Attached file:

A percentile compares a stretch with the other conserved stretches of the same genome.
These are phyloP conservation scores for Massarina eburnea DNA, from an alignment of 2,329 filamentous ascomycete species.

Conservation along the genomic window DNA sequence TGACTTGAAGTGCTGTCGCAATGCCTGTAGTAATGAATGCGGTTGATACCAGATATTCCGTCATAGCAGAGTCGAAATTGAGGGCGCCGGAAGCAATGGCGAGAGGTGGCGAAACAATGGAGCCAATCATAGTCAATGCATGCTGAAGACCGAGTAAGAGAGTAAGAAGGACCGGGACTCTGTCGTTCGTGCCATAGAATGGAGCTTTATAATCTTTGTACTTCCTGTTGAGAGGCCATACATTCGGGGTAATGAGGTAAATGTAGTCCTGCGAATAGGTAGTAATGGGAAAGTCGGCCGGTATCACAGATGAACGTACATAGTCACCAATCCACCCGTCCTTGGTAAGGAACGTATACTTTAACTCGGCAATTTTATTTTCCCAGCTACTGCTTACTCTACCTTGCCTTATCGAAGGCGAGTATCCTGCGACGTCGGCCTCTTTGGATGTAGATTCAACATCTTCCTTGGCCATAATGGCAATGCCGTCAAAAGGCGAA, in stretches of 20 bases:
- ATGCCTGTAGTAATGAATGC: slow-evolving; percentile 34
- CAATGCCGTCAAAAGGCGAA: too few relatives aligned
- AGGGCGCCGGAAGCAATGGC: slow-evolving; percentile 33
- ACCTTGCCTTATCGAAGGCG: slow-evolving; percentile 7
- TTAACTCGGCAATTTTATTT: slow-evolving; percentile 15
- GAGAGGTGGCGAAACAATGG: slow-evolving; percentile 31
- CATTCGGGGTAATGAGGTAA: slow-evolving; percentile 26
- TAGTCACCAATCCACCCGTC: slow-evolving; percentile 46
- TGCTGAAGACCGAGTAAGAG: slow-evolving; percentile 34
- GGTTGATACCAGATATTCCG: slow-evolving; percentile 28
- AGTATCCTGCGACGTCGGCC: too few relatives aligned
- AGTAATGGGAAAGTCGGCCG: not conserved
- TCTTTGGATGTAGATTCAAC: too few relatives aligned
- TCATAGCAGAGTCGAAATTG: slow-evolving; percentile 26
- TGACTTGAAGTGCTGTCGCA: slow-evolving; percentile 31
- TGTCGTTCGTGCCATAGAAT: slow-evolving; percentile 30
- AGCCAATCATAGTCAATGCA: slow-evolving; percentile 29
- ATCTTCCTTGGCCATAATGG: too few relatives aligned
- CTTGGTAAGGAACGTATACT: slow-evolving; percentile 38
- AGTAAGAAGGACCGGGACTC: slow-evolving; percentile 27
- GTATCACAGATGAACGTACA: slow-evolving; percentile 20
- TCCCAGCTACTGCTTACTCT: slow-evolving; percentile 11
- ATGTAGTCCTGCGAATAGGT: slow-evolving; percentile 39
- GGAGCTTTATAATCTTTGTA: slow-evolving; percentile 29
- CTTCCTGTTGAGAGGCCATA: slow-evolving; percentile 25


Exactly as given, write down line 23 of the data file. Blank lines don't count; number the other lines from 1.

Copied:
- AGTAAGAAGGACCGGGACTC: slow-evolving; percentile 27